One of the Newest CPS Schools is Also the Greenest

Goode5By Matt Baker

The Sarah E. Goode STEM Academy opened its doors in 2012, but it doesn’t have a single student. Here, pupils are “innovators.” As its name suggests, the high school specializes in science, technology, engineering and math. These are the areas of study from which future jobs are likely to spring; this is where future innovation lies.

But the students aren’t the only innovators involved, as one of the newest Chicago public schools is also the greenest. Located in Chicago’s Ashburn community, Sarah E. Goode STEM has been recognized with several awards, including an Excellence in Engineering Award from the American Society of Heating, Refrigerating and Air-Conditioning Engineers. The school has also been certified LEED Platinum by the USGBC—a first in the state.

Goode3Goode1As with all city property under the purview of the Public Buildings Commission (PBC), Goode Academy was designed with sustainability in mind. At LEED Platinum, however, the school was constructed to an even higher standard than is usual for Chicago municipal buildings. The PBC selected STR Partners and NIA Architects to collaborate on the design; dbHMS performed as MEP engineers while Jacobs/Ryan Associates handled the landscape architecture. FH Paschen was the general contractor.

“This project should serve as a model for sustainable design and underscores how innovative thinking, an integrated design process and the use of green technology results in benefits to the environment, the students and our communities,” said Erin Lavin Cabonargi, Executive Director of the PBC.

Designing to such a high standard began with the site. The area near 77th & Homan was a brownfield, the location of a long-since demolished food manufacturing facility. After site remediation, the city block was divided in two, with half the block allocated for the school. Goode Academy’s 207,000 square feet are therefore compressed into a 3-story structure, using convertible spaces such as a gym/auditorium.

A solar thermal water heating system on the roof provides 18% of water heating energy for the school annually, including both domestic water use and the pool. The system consists of 19 roof-mounted, evacuated tube collector panels and 800 gallons of storage. External heat exchangers maximize the thermal water heating system’s efficiency.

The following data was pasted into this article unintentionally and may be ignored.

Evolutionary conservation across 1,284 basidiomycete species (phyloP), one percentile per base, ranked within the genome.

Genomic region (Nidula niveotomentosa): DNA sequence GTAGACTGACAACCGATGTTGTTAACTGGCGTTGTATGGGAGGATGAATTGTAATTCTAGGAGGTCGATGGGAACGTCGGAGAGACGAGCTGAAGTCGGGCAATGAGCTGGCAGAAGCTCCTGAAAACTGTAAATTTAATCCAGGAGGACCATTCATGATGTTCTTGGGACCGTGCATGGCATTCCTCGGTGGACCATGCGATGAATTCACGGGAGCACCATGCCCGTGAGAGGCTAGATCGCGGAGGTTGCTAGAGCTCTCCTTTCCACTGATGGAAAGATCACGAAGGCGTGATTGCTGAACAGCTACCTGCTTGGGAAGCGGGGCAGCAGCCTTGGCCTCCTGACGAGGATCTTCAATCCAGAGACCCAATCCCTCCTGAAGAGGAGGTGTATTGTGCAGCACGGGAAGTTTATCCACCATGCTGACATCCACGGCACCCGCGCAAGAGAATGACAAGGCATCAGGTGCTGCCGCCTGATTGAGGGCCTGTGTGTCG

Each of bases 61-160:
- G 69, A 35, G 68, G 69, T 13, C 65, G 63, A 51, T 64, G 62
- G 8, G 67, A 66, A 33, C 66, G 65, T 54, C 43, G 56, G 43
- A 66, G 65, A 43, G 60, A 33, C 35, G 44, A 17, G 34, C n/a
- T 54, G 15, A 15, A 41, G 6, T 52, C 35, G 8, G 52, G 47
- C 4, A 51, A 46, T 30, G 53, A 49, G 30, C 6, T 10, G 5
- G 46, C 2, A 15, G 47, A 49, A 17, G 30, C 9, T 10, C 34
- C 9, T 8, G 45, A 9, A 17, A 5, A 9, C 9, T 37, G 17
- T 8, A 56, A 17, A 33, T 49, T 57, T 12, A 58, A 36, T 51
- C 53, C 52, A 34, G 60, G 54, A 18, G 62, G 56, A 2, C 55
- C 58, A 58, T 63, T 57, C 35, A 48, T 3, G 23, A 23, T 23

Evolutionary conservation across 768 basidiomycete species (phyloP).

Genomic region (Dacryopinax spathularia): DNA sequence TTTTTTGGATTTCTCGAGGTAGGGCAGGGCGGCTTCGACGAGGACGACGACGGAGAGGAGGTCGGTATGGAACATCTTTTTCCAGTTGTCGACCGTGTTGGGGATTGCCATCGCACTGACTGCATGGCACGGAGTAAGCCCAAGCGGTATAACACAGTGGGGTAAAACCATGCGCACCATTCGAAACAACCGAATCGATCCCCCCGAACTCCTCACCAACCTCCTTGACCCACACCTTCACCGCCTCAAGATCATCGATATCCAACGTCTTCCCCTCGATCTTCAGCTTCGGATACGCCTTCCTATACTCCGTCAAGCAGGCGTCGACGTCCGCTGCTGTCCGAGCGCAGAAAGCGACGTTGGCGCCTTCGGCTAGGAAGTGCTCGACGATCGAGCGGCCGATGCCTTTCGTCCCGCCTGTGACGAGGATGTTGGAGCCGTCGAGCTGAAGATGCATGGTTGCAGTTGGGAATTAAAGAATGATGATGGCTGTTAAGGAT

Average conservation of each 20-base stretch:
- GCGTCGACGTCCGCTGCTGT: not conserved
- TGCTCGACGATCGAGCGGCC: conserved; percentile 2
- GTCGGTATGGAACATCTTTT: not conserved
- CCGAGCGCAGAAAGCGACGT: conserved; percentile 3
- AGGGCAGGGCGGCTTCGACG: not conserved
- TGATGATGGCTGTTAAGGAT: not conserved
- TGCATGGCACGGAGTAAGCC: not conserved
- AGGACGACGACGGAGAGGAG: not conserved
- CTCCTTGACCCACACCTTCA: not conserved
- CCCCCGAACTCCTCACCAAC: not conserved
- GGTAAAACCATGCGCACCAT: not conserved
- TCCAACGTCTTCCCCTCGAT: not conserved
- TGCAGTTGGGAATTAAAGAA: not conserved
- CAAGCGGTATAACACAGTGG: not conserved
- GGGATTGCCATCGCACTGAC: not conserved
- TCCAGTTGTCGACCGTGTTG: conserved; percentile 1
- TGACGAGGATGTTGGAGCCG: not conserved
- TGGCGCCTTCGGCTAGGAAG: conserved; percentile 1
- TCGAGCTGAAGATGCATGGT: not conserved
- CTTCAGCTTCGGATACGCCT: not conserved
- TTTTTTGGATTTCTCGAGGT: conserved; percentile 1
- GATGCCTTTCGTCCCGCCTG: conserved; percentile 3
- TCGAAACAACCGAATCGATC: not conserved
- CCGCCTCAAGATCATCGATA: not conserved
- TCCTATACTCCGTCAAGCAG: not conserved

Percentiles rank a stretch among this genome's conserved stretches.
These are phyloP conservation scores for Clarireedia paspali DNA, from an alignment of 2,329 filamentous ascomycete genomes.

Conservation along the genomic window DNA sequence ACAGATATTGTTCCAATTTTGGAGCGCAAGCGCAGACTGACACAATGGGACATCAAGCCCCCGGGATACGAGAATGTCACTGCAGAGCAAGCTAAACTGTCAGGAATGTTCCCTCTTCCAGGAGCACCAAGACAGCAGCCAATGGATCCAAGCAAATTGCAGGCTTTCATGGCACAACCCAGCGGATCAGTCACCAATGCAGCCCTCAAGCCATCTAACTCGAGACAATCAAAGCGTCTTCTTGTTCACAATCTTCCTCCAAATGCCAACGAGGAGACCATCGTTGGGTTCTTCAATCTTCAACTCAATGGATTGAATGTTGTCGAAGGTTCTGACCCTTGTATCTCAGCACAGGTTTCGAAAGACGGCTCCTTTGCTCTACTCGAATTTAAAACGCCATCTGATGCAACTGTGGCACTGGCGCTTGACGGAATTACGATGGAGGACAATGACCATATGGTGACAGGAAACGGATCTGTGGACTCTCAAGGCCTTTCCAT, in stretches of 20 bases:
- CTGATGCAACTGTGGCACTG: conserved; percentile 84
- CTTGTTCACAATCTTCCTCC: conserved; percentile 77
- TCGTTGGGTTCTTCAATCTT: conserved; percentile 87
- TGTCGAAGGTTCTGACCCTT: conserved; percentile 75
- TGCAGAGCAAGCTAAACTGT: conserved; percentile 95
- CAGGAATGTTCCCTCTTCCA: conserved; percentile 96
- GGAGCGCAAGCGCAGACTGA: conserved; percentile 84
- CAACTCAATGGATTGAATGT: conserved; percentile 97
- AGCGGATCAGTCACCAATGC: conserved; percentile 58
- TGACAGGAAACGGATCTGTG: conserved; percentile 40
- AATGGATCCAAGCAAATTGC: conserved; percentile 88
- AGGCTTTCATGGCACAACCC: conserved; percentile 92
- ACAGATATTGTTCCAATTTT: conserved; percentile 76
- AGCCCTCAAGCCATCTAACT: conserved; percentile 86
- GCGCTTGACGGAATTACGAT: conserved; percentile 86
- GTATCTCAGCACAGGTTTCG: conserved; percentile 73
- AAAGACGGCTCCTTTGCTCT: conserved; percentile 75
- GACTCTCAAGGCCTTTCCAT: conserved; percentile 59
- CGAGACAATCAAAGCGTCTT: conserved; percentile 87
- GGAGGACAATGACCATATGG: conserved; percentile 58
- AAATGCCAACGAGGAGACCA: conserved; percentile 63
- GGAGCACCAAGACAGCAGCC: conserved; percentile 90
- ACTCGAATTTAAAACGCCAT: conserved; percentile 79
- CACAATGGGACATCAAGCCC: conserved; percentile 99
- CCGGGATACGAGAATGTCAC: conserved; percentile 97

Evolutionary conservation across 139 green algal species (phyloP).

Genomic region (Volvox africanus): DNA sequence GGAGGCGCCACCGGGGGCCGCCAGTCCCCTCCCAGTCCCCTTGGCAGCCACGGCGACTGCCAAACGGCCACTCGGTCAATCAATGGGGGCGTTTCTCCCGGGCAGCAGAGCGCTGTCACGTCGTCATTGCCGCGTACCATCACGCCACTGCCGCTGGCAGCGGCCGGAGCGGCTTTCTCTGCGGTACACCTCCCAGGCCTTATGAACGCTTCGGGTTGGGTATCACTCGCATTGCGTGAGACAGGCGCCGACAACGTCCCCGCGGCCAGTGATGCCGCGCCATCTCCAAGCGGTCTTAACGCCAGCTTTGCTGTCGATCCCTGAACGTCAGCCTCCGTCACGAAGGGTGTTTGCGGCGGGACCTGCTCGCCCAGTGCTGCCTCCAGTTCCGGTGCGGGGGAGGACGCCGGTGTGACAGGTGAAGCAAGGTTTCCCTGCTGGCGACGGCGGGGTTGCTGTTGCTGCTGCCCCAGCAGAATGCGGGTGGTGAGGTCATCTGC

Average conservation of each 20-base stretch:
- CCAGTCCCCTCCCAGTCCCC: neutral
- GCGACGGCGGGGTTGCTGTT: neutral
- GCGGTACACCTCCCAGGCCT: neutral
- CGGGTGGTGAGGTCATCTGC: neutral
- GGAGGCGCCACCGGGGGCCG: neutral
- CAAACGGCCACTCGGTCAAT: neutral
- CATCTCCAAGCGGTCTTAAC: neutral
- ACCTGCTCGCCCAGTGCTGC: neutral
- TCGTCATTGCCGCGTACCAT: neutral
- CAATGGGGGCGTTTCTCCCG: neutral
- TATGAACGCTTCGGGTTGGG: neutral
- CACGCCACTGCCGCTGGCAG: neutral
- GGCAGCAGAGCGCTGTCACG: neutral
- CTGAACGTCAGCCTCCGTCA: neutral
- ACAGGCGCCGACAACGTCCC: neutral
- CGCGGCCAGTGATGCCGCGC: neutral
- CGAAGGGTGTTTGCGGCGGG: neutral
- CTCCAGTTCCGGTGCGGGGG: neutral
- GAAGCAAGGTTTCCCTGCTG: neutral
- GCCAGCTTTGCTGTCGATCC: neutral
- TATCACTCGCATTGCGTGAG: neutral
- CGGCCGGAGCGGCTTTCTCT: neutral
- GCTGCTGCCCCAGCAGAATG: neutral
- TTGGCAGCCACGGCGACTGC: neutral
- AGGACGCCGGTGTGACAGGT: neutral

In addition to the on-site solar energy generation, Goode Academy is home to the Chicago Public School district’s only ground-source heat pump system, which maximizes air-handling efficiency using 170 boreholes dug 450 feet deep. Outside air is ducted to the geothermal system and energy recovery ventilation, in this case an enthalpy wheel design, ensures that very little heat is lost in the exchange. Custom ground-source heat pumps also service the gymnasium and dehumidify the pool deck.

Goode2Circulating pumps and three-way condenser valves on each packaged heat pump allow for optimal control of condenser water. This design cut costs involved with pipe installation and further saves money by minimizing pump energy needs. “Designed specifically for this project, the condenser water piping arrangement is now offered as a standard accessory by the heat pump manufacturer,” STR Partners said in a statement.

The geothermal system cut costs and energy use in other ways too. Building height, and therefore materials, was reduced by the smaller ductwork and absence of a mechanical penthouse. “The project was actually rejected for a federal grant,” stated STR Partners, “as it cost less than the conventional system.” The cost saved by reducing construction helped to offset the geothermal system, while the ground-source heat pumps lower the overall HVAC energy operations by an estimated 20%.